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Go to Bible: Isaiah 5
|Isa 5:1||- (top)|
“watchtower.” To protect the crops from pests and thieves it was the custom to build temporary booths or more permanent watchtowers in the fields. This was one of the more permanent watchtowers. [For more on booths and watchtowers, see commentary on Isa. 1:8].(top)
|Isa 5:3||- (top)|
|Isa 5:4||- (top)|
|Isa 5:5||- (top)|
|Isa 5:6||- (top)|
|Isa 5:7||- (top)|
“add house to house.” The wicked people accumulated houses and lands until there is no more room for the poor and righteous.
“live alone in the midst of the land.” The wicked grab more and more houses until they own huge tracts of land and can live alone and as they please, and that also meant that the poor would be forced to be tenant farmers and live in housing provided by the landowner and live lives of toil and poverty. The Law stated that on the year of Jubilee the land acquired had to be returned to the original families (Lev. 25:10-13, 28-34), but in practical reality that never happened.(top)
|Isa 5:9||- (top)|
“ten-yoke vineyard.” The term “ten-yoke” is a custom that refers to the amount of land that ten yoke of oxen could plow in a certain period of time. Unfortunately we do not know how much land that is. We felt it better to leave the literal Hebrew “ten-yoke” than to say something like “ten acre vineyard,” because that gives the reader the impression that we know the size of the vineyard, which we don’t.
“six gallons.” The Hebrew measure is a “bath,” a liquid measure that is about six gallons or 22 liters.
“ten bushels” The Hebrew reads, “homer,” which was a dry measure, but the exact size is unknown. The word “homer” is related to the Hebrew word for “donkey,” so it is assumed that a homer was originally a donkey’s load, and estimated to be about ten bushels, although other scholars estimate it at 6 bushels. An “ephah” is one-tenth of a homer, so if the homer is ten bushels, the yield of the field will be only one bushel, if the homer is six bushels, the yield will be about three pecks.(top)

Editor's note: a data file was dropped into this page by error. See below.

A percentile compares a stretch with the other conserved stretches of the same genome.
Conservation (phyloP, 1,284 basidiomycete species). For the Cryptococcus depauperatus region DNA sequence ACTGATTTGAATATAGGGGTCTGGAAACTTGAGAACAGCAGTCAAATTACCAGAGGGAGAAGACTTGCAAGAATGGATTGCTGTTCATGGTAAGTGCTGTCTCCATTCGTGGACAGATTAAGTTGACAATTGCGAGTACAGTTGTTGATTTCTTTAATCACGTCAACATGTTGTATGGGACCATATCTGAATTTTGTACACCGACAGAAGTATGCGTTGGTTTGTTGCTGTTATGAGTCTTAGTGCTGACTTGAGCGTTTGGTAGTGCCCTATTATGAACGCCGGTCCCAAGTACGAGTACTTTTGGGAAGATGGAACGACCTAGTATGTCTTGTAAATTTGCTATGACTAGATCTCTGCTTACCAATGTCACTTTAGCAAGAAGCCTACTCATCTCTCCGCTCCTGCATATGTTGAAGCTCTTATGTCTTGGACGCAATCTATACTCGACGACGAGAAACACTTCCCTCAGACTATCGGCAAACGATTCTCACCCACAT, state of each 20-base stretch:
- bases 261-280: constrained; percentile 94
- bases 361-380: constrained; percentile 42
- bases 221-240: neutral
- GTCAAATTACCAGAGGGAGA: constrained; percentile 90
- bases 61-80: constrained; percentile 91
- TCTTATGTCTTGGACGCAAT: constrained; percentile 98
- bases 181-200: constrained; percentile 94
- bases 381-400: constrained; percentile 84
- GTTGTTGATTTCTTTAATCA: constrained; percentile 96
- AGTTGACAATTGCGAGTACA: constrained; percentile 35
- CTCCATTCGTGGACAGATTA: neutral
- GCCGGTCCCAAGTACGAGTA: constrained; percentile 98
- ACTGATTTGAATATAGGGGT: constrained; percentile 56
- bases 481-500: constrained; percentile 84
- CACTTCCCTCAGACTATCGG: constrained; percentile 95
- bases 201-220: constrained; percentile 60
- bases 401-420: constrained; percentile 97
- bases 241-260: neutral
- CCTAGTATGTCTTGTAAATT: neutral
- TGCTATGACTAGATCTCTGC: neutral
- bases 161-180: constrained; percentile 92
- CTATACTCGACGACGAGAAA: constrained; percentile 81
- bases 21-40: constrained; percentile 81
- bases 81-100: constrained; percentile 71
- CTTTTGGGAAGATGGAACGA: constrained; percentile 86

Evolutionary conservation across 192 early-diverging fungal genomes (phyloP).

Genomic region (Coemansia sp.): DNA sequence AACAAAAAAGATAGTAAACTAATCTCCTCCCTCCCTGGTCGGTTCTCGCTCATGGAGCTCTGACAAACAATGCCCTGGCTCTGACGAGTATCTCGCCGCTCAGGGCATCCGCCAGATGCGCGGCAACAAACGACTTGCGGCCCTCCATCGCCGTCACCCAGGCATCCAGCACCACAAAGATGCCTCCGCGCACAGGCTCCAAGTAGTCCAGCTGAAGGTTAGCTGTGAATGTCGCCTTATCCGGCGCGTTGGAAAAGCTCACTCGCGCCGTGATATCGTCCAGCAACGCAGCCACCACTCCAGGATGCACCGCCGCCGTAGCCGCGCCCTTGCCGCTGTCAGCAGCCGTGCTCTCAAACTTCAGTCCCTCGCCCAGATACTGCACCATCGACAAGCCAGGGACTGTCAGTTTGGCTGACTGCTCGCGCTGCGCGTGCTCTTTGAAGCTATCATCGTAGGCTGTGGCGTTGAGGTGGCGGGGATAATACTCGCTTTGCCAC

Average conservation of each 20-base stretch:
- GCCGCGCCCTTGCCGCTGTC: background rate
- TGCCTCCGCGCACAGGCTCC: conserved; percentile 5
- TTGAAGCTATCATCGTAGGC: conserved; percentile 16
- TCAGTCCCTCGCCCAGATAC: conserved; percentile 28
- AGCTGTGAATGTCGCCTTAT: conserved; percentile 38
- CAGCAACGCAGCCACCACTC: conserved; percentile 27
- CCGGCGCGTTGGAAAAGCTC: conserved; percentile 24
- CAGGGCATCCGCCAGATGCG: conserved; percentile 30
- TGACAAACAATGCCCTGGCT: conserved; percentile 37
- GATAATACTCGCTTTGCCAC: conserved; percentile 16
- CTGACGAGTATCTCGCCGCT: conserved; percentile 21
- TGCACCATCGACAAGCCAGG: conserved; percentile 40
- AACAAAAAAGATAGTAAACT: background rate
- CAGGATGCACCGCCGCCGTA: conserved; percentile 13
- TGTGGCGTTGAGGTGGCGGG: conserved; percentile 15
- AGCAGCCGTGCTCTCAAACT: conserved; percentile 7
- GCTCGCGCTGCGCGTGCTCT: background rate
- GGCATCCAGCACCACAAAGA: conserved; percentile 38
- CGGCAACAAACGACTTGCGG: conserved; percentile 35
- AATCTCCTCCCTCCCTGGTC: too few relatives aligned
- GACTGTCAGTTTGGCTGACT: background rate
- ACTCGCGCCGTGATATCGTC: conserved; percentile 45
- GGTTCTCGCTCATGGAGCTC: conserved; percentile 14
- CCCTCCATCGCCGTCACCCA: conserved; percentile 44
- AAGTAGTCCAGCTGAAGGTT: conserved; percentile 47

|Isa 5:11||- (top)|
|Isa 5:12||- (top)|
|Isa 5:13||- (top)|
“Sheol has enlarged her throat and opened her mouth.” This is the figure of speech personification. Sheol is pictured as a woman who cannot get enough to eat, and many people are dying and thus becoming “food for Sheol.”
“beyond measure.” This continues the figure of speech personification. So many people are dying that Sheol has opened her mouth wider than can be measured so that she can eat all the dead people.
and into her will descend.” That is, into Sheol will descend the evil people of Jerusalem, which is also a “her” in this text.
“dignitaries.” The Hebrew is “splendor,” but in this context it refers to the dignitaries, nobles, or leaders in Jerusalem.(top)
|Isa 5:15||- (top)|
|Isa 5:16||- (top)|
|Isa 5:17||- (top)|
|Isa 5:18||- (top)|
|Isa 5:19||- (top)|
|Isa 5:20||- (top)|
“and prudent in their own sight.” The Hebrew is more literally, “and before their faces, prudent.” People often do not see themselves clearly, which is why having wise and honest counselors is very important.(top)
|Isa 5:22||- (top)|
|Isa 5:23||- (top)|
“sinks down.” If you set fire to a pile of dry grass, as it burns up the grass on top sinks down into the flame until it is on fire and then consumed. This verse gives different illustrations of the destruction of the wicked, who will be consumed in the Lake of Fire until they exist no more. They will be like stubble or grass that the fire burns up, like a root that rots away, and like a blossom that turns to dust and is gone. [For more on annihilation in the Lake of Fire, see Appendix 5, “Annihilation in the Lake of Fire”].(top)
“their dead bodies are as refuse in the midst of the streets.” To not be buried was considered a terrible curse (see commentary on Jer. 14:16).(top)
|Isa 5:26||- (top)|
“nor will the belt of their waist be untied.” This refers to the custom of a man tying up his long clothing so he could move more quickly. In the biblical culture of the Old Testament, both men and women wore long outer robes, with the man’s robe being slightly shorter than the woman’s robe. When men wanted to move quickly, they would take the bottom part of their robe and pull it up and secure it with a belt. This was called “girding up the loins.” 1 Peter 1:13 (KJV) says, “Wherefore gird up the loins of your mind, be sober, and hope to the end….” (cp. 2 Kings 4:29; 9:1; Job. 38:3; 40:7; Jer. 1:17).(top)
“bows bent.” The armies of the nations will come ready to do battle. Their arrows are sharp and their bows strung and bent.
“like a windstorm.” The chariot wheels move fast across the earth and stir up clouds of dust.(top)
|Isa 5:29||- (top)|
|Isa 5:30||- (top)|